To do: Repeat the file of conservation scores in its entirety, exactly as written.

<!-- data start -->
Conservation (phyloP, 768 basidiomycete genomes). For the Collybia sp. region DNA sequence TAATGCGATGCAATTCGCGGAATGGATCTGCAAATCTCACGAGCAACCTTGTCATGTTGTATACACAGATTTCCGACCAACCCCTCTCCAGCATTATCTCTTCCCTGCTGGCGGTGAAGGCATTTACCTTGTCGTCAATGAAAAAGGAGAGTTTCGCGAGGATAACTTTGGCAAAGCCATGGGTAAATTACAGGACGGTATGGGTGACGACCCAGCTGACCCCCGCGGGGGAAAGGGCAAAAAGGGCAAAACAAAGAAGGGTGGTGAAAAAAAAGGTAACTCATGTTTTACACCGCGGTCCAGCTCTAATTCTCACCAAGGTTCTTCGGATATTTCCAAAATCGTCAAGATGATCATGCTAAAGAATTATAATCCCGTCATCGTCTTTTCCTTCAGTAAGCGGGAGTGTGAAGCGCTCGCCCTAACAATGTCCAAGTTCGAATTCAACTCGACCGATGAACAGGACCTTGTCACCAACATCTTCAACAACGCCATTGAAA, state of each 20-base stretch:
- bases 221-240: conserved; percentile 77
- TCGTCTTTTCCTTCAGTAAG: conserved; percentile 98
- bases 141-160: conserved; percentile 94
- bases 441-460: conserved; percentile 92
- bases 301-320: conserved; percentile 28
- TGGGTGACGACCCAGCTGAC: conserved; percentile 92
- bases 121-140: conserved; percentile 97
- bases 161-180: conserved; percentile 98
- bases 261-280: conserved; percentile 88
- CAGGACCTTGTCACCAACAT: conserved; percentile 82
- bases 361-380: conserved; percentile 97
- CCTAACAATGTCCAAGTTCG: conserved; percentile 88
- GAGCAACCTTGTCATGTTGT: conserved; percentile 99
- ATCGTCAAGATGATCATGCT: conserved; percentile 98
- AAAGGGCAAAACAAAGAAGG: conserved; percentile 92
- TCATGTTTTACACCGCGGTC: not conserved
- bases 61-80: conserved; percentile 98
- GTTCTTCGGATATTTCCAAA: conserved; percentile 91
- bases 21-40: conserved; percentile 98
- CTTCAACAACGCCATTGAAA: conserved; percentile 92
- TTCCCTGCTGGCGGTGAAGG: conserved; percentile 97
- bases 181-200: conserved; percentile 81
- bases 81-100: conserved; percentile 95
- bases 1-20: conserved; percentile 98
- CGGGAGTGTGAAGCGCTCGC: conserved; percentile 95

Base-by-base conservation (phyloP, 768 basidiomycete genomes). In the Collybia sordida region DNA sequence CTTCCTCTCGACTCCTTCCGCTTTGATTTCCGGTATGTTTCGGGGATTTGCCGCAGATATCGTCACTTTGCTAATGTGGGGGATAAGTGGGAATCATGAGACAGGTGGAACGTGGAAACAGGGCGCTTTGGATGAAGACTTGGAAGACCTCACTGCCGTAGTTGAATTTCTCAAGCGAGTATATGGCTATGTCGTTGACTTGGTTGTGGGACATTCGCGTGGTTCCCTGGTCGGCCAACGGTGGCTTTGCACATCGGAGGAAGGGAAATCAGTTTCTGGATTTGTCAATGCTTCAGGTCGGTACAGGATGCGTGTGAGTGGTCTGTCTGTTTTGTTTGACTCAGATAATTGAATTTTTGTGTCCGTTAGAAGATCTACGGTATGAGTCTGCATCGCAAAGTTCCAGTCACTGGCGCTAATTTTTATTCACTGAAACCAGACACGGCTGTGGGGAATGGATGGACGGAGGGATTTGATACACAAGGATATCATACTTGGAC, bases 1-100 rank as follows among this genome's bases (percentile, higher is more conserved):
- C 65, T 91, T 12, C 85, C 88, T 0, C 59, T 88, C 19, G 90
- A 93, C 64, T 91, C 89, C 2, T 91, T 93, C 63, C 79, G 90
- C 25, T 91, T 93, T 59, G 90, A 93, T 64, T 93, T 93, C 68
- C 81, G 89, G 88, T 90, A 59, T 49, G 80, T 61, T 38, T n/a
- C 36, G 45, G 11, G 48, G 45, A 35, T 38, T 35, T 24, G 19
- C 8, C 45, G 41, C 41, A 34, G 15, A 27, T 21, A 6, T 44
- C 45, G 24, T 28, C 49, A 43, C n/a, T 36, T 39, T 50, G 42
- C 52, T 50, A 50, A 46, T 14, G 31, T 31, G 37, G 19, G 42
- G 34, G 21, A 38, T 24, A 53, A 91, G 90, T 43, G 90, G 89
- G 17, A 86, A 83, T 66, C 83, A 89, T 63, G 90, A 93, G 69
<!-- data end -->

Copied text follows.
Conservation (phyloP, 768 basidiomycete genomes). For the Collybia sp. region DNA sequence TAATGCGATGCAATTCGCGGAATGGATCTGCAAATCTCACGAGCAACCTTGTCATGTTGTATACACAGATTTCCGACCAACCCCTCTCCAGCATTATCTCTTCCCTGCTGGCGGTGAAGGCATTTACCTTGTCGTCAATGAAAAAGGAGAGTTTCGCGAGGATAACTTTGGCAAAGCCATGGGTAAATTACAGGACGGTATGGGTGACGACCCAGCTGACCCCCGCGGGGGAAAGGGCAAAAAGGGCAAAACAAAGAAGGGTGGTGAAAAAAAAGGTAACTCATGTTTTACACCGCGGTCCAGCTCTAATTCTCACCAAGGTTCTTCGGATATTTCCAAAATCGTCAAGATGATCATGCTAAAGAATTATAATCCCGTCATCGTCTTTTCCTTCAGTAAGCGGGAGTGTGAAGCGCTCGCCCTAACAATGTCCAAGTTCGAATTCAACTCGACCGATGAACAGGACCTTGTCACCAACATCTTCAACAACGCCATTGAAA, state of each 20-base stretch:
- bases 221-240: conserved; percentile 77
- TCGTCTTTTCCTTCAGTAAG: conserved; percentile 98
- bases 141-160: conserved; percentile 94
- bases 441-460: conserved; percentile 92
- bases 301-320: conserved; percentile 28
- TGGGTGACGACCCAGCTGAC: conserved; percentile 92
- bases 121-140: conserved; percentile 97
- bases 161-180: conserved; percentile 98
- bases 261-280: conserved; percentile 88
- CAGGACCTTGTCACCAACAT: conserved; percentile 82
- bases 361-380: conserved; percentile 97
- CCTAACAATGTCCAAGTTCG: conserved; percentile 88
- GAGCAACCTTGTCATGTTGT: conserved; percentile 99
- ATCGTCAAGATGATCATGCT: conserved; percentile 98
- AAAGGGCAAAACAAAGAAGG: conserved; percentile 92
- TCATGTTTTACACCGCGGTC: not conserved
- bases 61-80: conserved; percentile 98
- GTTCTTCGGATATTTCCAAA: conserved; percentile 91
- bases 21-40: conserved; percentile 98
- CTTCAACAACGCCATTGAAA: conserved; percentile 92
- TTCCCTGCTGGCGGTGAAGG: conserved; percentile 97
- bases 181-200: conserved; percentile 81
- bases 81-100: conserved; percentile 95
- bases 1-20: conserved; percentile 98
- CGGGAGTGTGAAGCGCTCGC: conserved; percentile 95

Base-by-base conservation (phyloP, 768 basidiomycete genomes). In the Collybia sordida region DNA sequence CTTCCTCTCGACTCCTTCCGCTTTGATTTCCGGTATGTTTCGGGGATTTGCCGCAGATATCGTCACTTTGCTAATGTGGGGGATAAGTGGGAATCATGAGACAGGTGGAACGTGGAAACAGGGCGCTTTGGATGAAGACTTGGAAGACCTCACTGCCGTAGTTGAATTTCTCAAGCGAGTATATGGCTATGTCGTTGACTTGGTTGTGGGACATTCGCGTGGTTCCCTGGTCGGCCAACGGTGGCTTTGCACATCGGAGGAAGGGAAATCAGTTTCTGGATTTGTCAATGCTTCAGGTCGGTACAGGATGCGTGTGAGTGGTCTGTCTGTTTTGTTTGACTCAGATAATTGAATTTTTGTGTCCGTTAGAAGATCTACGGTATGAGTCTGCATCGCAAAGTTCCAGTCACTGGCGCTAATTTTTATTCACTGAAACCAGACACGGCTGTGGGGAATGGATGGACGGAGGGATTTGATACACAAGGATATCATACTTGGAC, bases 1-100 rank as follows among this genome's bases (percentile, higher is more conserved):
- C 65, T 91, T 12, C 85, C 88, T 0, C 59, T 88, C 19, G 90
- A 93, C 64, T 91, C 89, C 2, T 91, T 93, C 63, C 79, G 90
- C 25, T 91, T 93, T 59, G 90, A 93, T 64, T 93, T 93, C 68
- C 81, G 89, G 88, T 90, A 59, T 49, G 80, T 61, T 38, T n/a
- C 36, G 45, G 11, G 48, G 45, A 35, T 38, T 35, T 24, G 19
- C 8, C 45, G 41, C 41, A 34, G 15, A 27, T 21, A 6, T 44
- C 45, G 24, T 28, C 49, A 43, C n/a, T 36, T 39, T 50, G 42
- C 52, T 50, A 50, A 46, T 14, G 31, T 31, G 37, G 19, G 42
- G 34, G 21, A 38, T 24, A 53, A 91, G 90, T 43, G 90, G 89
- G 17, A 86, A 83, T 66, C 83, A 89, T 63, G 90, A 93, G 69